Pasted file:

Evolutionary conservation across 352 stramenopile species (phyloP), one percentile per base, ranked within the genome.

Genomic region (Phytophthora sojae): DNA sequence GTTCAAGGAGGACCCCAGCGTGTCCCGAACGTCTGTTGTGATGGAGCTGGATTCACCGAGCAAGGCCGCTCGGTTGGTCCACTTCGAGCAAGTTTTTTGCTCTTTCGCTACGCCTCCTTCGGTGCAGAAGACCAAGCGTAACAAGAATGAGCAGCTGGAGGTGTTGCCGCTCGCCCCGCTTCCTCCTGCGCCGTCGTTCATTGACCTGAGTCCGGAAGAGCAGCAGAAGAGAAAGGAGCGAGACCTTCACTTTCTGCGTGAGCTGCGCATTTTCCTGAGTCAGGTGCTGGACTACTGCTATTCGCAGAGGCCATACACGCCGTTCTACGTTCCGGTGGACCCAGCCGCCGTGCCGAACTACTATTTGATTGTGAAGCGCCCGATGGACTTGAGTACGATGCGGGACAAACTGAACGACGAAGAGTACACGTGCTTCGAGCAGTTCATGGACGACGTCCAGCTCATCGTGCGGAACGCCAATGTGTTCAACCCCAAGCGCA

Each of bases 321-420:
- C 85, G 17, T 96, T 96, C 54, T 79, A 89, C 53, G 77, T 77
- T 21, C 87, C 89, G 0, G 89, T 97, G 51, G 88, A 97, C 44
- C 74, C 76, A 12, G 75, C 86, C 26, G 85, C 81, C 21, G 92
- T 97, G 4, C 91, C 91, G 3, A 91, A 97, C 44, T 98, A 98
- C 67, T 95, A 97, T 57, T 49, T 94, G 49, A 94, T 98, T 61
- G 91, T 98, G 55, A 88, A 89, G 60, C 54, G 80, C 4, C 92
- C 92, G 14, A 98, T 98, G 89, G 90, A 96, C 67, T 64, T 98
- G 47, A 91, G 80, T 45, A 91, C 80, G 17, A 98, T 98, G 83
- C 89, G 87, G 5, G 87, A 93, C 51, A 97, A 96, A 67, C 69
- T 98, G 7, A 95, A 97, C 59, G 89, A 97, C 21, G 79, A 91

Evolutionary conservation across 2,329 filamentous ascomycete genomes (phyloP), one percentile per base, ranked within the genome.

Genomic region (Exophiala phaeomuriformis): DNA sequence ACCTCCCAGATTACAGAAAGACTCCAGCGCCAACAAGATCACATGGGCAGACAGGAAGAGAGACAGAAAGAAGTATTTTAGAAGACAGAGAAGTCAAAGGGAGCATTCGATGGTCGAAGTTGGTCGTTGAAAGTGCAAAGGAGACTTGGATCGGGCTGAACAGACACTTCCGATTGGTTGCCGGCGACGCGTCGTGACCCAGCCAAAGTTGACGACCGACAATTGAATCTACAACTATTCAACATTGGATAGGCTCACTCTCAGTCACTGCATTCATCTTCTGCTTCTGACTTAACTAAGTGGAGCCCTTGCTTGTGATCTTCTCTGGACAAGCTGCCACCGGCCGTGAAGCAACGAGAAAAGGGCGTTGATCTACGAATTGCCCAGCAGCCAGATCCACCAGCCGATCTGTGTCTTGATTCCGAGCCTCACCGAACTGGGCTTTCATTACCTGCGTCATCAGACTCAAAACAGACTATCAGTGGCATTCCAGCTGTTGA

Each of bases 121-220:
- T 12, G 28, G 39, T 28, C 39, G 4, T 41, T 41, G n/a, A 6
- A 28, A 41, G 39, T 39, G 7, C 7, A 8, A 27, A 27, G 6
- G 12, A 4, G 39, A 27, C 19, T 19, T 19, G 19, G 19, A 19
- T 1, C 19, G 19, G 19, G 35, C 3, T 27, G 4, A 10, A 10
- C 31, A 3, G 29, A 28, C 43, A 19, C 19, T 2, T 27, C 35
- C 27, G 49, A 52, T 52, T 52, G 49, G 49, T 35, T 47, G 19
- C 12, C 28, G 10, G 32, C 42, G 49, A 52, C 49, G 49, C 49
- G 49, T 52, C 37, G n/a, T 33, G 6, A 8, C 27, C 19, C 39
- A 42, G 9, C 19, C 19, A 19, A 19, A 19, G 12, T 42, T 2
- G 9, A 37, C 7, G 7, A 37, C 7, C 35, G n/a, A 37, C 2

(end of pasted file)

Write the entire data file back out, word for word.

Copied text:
Evolutionary conservation across 352 stramenopile species (phyloP), one percentile per base, ranked within the genome.

Genomic region (Phytophthora sojae): DNA sequence GTTCAAGGAGGACCCCAGCGTGTCCCGAACGTCTGTTGTGATGGAGCTGGATTCACCGAGCAAGGCCGCTCGGTTGGTCCACTTCGAGCAAGTTTTTTGCTCTTTCGCTACGCCTCCTTCGGTGCAGAAGACCAAGCGTAACAAGAATGAGCAGCTGGAGGTGTTGCCGCTCGCCCCGCTTCCTCCTGCGCCGTCGTTCATTGACCTGAGTCCGGAAGAGCAGCAGAAGAGAAAGGAGCGAGACCTTCACTTTCTGCGTGAGCTGCGCATTTTCCTGAGTCAGGTGCTGGACTACTGCTATTCGCAGAGGCCATACACGCCGTTCTACGTTCCGGTGGACCCAGCCGCCGTGCCGAACTACTATTTGATTGTGAAGCGCCCGATGGACTTGAGTACGATGCGGGACAAACTGAACGACGAAGAGTACACGTGCTTCGAGCAGTTCATGGACGACGTCCAGCTCATCGTGCGGAACGCCAATGTGTTCAACCCCAAGCGCA

Each of bases 321-420:
- C 85, G 17, T 96, T 96, C 54, T 79, A 89, C 53, G 77, T 77
- T 21, C 87, C 89, G 0, G 89, T 97, G 51, G 88, A 97, C 44
- C 74, C 76, A 12, G 75, C 86, C 26, G 85, C 81, C 21, G 92
- T 97, G 4, C 91, C 91, G 3, A 91, A 97, C 44, T 98, A 98
- C 67, T 95, A 97, T 57, T 49, T 94, G 49, A 94, T 98, T 61
- G 91, T 98, G 55, A 88, A 89, G 60, C 54, G 80, C 4, C 92
- C 92, G 14, A 98, T 98, G 89, G 90, A 96, C 67, T 64, T 98
- G 47, A 91, G 80, T 45, A 91, C 80, G 17, A 98, T 98, G 83
- C 89, G 87, G 5, G 87, A 93, C 51, A 97, A 96, A 67, C 69
- T 98, G 7, A 95, A 97, C 59, G 89, A 97, C 21, G 79, A 91

Evolutionary conservation across 2,329 filamentous ascomycete genomes (phyloP), one percentile per base, ranked within the genome.

Genomic region (Exophiala phaeomuriformis): DNA sequence ACCTCCCAGATTACAGAAAGACTCCAGCGCCAACAAGATCACATGGGCAGACAGGAAGAGAGACAGAAAGAAGTATTTTAGAAGACAGAGAAGTCAAAGGGAGCATTCGATGGTCGAAGTTGGTCGTTGAAAGTGCAAAGGAGACTTGGATCGGGCTGAACAGACACTTCCGATTGGTTGCCGGCGACGCGTCGTGACCCAGCCAAAGTTGACGACCGACAATTGAATCTACAACTATTCAACATTGGATAGGCTCACTCTCAGTCACTGCATTCATCTTCTGCTTCTGACTTAACTAAGTGGAGCCCTTGCTTGTGATCTTCTCTGGACAAGCTGCCACCGGCCGTGAAGCAACGAGAAAAGGGCGTTGATCTACGAATTGCCCAGCAGCCAGATCCACCAGCCGATCTGTGTCTTGATTCCGAGCCTCACCGAACTGGGCTTTCATTACCTGCGTCATCAGACTCAAAACAGACTATCAGTGGCATTCCAGCTGTTGA

Each of bases 121-220:
- T 12, G 28, G 39, T 28, C 39, G 4, T 41, T 41, G n/a, A 6
- A 28, A 41, G 39, T 39, G 7, C 7, A 8, A 27, A 27, G 6
- G 12, A 4, G 39, A 27, C 19, T 19, T 19, G 19, G 19, A 19
- T 1, C 19, G 19, G 19, G 35, C 3, T 27, G 4, A 10, A 10
- C 31, A 3, G 29, A 28, C 43, A 19, C 19, T 2, T 27, C 35
- C 27, G 49, A 52, T 52, T 52, G 49, G 49, T 35, T 47, G 19
- C 12, C 28, G 10, G 32, C 42, G 49, A 52, C 49, G 49, C 49
- G 49, T 52, C 37, G n/a, T 33, G 6, A 8, C 27, C 19, C 39
- A 42, G 9, C 19, C 19, A 19, A 19, A 19, G 12, T 42, T 2
- G 9, A 37, C 7, G 7, A 37, C 7, C 35, G n/a, A 37, C 2